An ion is defined as an atom or molecule which has gained or lost one or more of its valence electrons, giving it a net positive or negative electrical charge. 

There is an imbalance in the number of protons (positively charged particles) and electrons (negatively charged particles) in a chemical species.

Ion Exchange:
It's a reversible process in which ions from an insoluble permanent solid medium exchanged for ions in a solution or fluid mixture surrounding the insoluble medium. Both cation and anion exchange are used in water conditioning. Cation exchange is commonly used for water softening.

Iron:
Iron is a very common element found dissolved in groundwater in concentrations usually ranging from zero to 10 ppm. It's visible by the staining caused by oxidation and precipitation. Iron can be found in three forms:
  • Soluble form as in ferrous bicarbonate 
  • Bound with a soluble organic compound 
  • As suspended ferric iron particles
KDF:
It's a media employing copper and zinc alloy particulates which have a redox potential. KDF 55 is effective in removing chlorine and other water-soluble heavy metals and KDF 85 is used for removal of iron and hydrogen sulfide.

Manganese Greensand:
It's greensand which has been processed to incorporate in its pores and on its surface the higher oxides of manganese. The product has a mild oxidizing power and is often used in the oxidation and precipitation of iron, manganese or hydrogen sulfide, and their removal from water.

Nanofiltration:
Nanofiltration is a membrane process that treats water between reverse osmosis and ultrafiltration the filtration or separation spectrum. It can remove particles in the 300 to 1,000 molecular weight range such as humic acid and organic color found in water.
 
Point of entry:
It's a water treatment device which is installed at the main inlet to a building and acts as a centralized treatment.

Point of use:
It's a water treatment system designed to connect at the actual point-of-use for water like countertop or under-sink treatment systems.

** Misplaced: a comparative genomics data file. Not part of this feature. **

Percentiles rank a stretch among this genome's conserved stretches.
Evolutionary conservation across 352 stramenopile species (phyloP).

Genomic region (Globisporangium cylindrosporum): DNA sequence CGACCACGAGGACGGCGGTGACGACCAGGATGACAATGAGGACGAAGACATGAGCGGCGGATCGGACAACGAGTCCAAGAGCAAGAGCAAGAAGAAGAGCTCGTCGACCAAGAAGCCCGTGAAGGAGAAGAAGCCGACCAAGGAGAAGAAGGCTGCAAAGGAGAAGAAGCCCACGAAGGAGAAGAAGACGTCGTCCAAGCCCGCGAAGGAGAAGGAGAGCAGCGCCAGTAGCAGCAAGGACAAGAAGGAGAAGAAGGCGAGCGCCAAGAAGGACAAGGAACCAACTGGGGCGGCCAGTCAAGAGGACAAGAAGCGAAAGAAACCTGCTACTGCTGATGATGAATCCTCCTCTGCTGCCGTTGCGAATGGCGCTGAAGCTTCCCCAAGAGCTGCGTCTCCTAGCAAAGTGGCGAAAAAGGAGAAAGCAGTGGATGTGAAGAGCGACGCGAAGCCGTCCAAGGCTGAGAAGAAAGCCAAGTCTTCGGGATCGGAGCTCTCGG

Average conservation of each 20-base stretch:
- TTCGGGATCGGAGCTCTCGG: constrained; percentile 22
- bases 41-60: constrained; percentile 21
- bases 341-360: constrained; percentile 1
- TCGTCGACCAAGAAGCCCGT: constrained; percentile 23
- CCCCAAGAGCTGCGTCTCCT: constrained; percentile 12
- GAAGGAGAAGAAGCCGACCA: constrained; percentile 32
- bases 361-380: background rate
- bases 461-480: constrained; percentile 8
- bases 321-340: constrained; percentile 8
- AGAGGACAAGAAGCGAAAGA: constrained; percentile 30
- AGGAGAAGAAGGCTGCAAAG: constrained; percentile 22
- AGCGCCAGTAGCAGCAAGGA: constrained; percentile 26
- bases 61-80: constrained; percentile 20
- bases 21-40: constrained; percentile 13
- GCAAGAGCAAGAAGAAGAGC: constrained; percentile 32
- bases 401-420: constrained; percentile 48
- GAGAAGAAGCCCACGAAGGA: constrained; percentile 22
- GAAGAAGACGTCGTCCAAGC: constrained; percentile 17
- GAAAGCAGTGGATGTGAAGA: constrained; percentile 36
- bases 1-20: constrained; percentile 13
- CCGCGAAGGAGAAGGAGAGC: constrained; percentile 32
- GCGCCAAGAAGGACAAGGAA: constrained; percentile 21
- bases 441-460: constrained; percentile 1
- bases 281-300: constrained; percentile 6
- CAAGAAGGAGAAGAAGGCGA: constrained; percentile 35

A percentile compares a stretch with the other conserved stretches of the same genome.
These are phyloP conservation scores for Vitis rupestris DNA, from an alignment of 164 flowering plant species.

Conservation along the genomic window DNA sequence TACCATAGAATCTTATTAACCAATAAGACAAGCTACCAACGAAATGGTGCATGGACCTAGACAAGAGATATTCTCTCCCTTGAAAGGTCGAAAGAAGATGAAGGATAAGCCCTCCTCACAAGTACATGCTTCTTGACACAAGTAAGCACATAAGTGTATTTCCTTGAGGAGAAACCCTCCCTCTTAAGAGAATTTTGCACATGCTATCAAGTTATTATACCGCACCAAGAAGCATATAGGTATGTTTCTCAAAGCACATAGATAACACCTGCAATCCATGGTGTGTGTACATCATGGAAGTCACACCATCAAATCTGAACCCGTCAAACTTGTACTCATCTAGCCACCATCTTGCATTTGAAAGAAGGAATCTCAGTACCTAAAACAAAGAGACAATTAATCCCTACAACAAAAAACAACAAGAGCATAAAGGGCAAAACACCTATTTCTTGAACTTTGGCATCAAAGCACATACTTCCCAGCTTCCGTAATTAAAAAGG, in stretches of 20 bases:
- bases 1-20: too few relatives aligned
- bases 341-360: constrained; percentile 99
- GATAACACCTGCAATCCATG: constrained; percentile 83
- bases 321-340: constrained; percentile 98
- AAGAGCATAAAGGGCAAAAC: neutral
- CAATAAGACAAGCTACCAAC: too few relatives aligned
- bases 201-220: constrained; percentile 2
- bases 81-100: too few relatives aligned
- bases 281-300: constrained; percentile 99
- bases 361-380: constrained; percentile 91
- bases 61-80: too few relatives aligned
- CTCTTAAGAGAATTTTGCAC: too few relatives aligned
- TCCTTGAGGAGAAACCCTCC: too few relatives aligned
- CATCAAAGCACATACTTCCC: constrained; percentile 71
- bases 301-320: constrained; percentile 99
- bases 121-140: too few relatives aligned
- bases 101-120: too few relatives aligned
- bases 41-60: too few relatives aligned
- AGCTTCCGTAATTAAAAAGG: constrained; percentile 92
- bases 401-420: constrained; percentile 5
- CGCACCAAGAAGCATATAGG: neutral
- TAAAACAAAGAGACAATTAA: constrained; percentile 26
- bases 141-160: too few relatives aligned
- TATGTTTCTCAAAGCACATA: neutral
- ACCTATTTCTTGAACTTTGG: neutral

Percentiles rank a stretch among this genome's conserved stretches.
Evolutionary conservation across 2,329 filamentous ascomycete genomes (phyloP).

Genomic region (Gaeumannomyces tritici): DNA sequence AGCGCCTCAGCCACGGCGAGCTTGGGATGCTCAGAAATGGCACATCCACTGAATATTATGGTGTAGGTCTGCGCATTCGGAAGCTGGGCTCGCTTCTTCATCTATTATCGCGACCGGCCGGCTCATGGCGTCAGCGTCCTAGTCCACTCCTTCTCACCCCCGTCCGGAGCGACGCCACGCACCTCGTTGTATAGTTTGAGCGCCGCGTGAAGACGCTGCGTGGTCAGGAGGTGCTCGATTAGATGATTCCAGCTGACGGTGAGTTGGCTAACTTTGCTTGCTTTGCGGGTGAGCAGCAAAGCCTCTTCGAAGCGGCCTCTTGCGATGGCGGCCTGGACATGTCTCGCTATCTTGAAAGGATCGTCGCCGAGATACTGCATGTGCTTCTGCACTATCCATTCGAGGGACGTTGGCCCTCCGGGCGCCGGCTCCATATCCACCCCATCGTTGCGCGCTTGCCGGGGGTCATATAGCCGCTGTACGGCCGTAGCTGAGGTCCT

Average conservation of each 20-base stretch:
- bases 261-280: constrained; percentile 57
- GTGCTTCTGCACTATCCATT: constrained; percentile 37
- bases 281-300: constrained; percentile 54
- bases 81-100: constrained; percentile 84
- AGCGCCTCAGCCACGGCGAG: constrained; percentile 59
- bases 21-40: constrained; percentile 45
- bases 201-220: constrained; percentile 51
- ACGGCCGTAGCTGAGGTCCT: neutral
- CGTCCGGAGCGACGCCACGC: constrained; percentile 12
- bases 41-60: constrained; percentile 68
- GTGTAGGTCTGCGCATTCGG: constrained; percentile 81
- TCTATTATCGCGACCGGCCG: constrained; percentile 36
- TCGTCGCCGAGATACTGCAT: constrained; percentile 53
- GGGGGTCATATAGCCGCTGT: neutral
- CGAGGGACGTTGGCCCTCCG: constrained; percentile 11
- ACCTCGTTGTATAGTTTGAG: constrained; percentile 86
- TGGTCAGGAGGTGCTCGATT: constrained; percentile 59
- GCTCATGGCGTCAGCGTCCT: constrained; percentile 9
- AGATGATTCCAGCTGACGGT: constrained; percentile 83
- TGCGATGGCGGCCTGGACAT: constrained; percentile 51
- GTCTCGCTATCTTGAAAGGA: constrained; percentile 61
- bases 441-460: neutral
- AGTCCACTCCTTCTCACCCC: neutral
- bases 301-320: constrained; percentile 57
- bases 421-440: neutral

Reverse osmosis:
It's the separation of one component of a solution from another component by means of pressure exerted on a semipermeable membrane. The membrane allows the passage of the water (solvent) but not the dissolved solids (solutes). 

In the reverse osmosis process, two liquids are produced; the reject (containing high concentrations of dissolved solids), and the permeate (containing low concentrations).

Reverse osmosis is a popular and effective drinking water treatment that reduces "dissolved solids" that are often not filterable by other means.

R.O:
The abbreviation for "reverse osmosis".

Turbidity:
The cloudy appearance of water caused by the presence of tiny particles is called turbidity. Technically, turbidity is an optical property of the water based on the amount of light reflected by suspended particles. 

Turbidity cannot be directly equated to suspended solids because white particles reflect more light than dark-colored particles and many small particles will reflect more light than an equivalent large particle.

Water conditioning:
Virtually any form of water treatment designed to improve the quality of water, by neutralization, inhibition, or removal of undesirable substances is referred to as water conditioning.

Water softening:
It's the reduction or removal of calcium and magnesium ions which are the principle causes of hardness in water.